A related imitation problem is “wandering melodies”. It is clear that you can not get copyright to something you have not created yourself. But you can still do it if it is processed sufficiently. With inspiration in these wandering melodies, an almost identical adaptation can be done by two different artists. The burden of proof lies with the plaintiff, who in several cases has had to give up, as the melodies of previous musical works have preceded the musical works referred to in the cases.

Concluding for the “imitation requirement”, it can be said that the above-mentioned theory of simplicity should be taken into account in  certain, commercial products that have the same, wide audience, such as pop music. In the USA, they operate with a so-called “audience test”, where such objective conditions can be taken into account. In the Nordic countries, however, the requirement for imitation still seems to depend on an overall assessment from case to case.


Even if a work is copyrighted because it is original, it is still possible to borrow those parts of the work that do not in themselves meet the originality requirement. These unprotected fragments can be especially important when it comes to illuminating the limit of sound sampling.

Thus, it is possible to imitate (not sample) small pieces of musical works and process them as you wish. For comparison, it is also possible to use single words from 5 different poems and compose them in his own way. According to the latest case law of the European Court of Justice, however, it does not take much before the requirement of originality is met, see above.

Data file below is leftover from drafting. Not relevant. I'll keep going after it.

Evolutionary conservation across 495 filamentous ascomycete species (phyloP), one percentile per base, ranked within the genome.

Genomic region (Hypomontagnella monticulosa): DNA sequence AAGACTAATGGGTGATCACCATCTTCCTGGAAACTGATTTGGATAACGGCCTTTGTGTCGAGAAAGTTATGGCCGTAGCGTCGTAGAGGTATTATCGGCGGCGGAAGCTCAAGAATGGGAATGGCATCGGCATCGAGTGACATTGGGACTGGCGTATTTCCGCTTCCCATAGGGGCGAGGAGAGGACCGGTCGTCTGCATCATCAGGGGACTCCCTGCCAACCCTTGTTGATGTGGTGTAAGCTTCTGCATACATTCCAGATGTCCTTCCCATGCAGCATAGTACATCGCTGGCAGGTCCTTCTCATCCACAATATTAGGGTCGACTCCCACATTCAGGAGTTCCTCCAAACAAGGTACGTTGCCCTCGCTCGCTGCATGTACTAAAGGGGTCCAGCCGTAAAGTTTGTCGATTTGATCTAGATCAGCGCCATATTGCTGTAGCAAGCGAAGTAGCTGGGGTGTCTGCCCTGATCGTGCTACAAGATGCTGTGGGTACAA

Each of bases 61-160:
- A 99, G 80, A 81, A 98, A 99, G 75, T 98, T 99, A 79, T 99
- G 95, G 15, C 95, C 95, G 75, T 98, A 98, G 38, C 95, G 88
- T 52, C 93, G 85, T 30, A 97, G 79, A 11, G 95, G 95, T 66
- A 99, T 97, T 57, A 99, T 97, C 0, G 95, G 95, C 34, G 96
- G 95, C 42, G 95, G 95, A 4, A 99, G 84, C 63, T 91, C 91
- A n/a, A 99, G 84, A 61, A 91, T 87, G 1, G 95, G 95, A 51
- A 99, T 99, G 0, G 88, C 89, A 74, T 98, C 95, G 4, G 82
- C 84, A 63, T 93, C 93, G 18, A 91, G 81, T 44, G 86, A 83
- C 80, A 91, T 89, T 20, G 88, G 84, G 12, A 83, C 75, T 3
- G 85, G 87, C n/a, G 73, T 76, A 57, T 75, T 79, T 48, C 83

In a recent judgment handed down by the Maritime and Commercial Court on 18 August 2014, the court had to decide whether the  words “Oister Oi”, which are said in three identical tones, enjoyed copyright protection and then assess whether there was an infringement. using the same rhythm but different tones. The figure shows the annex  presented in the case.


The case was more about an expired license for the use of a musical work produced by the band  “BLIGLAD”. When the telecommunications company “Oister” wanted to make a new TV advertising campaign, (almost) the same jingle was used – “Oister Oi” – just sung by a female vocalist in a different tone. Thus, there was no doubt that the first two requirements for identity experience and imitation were met. It was solely about whether the given piece of music in itself enjoyed copyright protection.

Despite the fact that it was not the same tones, but only the same rhythm and (fantasy) words,  the court emphasized that the text and the music should be assessed together and that the degree of originality was  met. In the literature, it has otherwise been concluded that “ music is subject to a quantity requirement, and that e.g. DSB’s call tone of three tones cannot be considered protected ”(see reference below) . The signal consists of the tones D, Es and B. But in the Oister case it was concluded by the court that three identical tones may well meet the requirement of originality. It can well go and have quite violent consequences.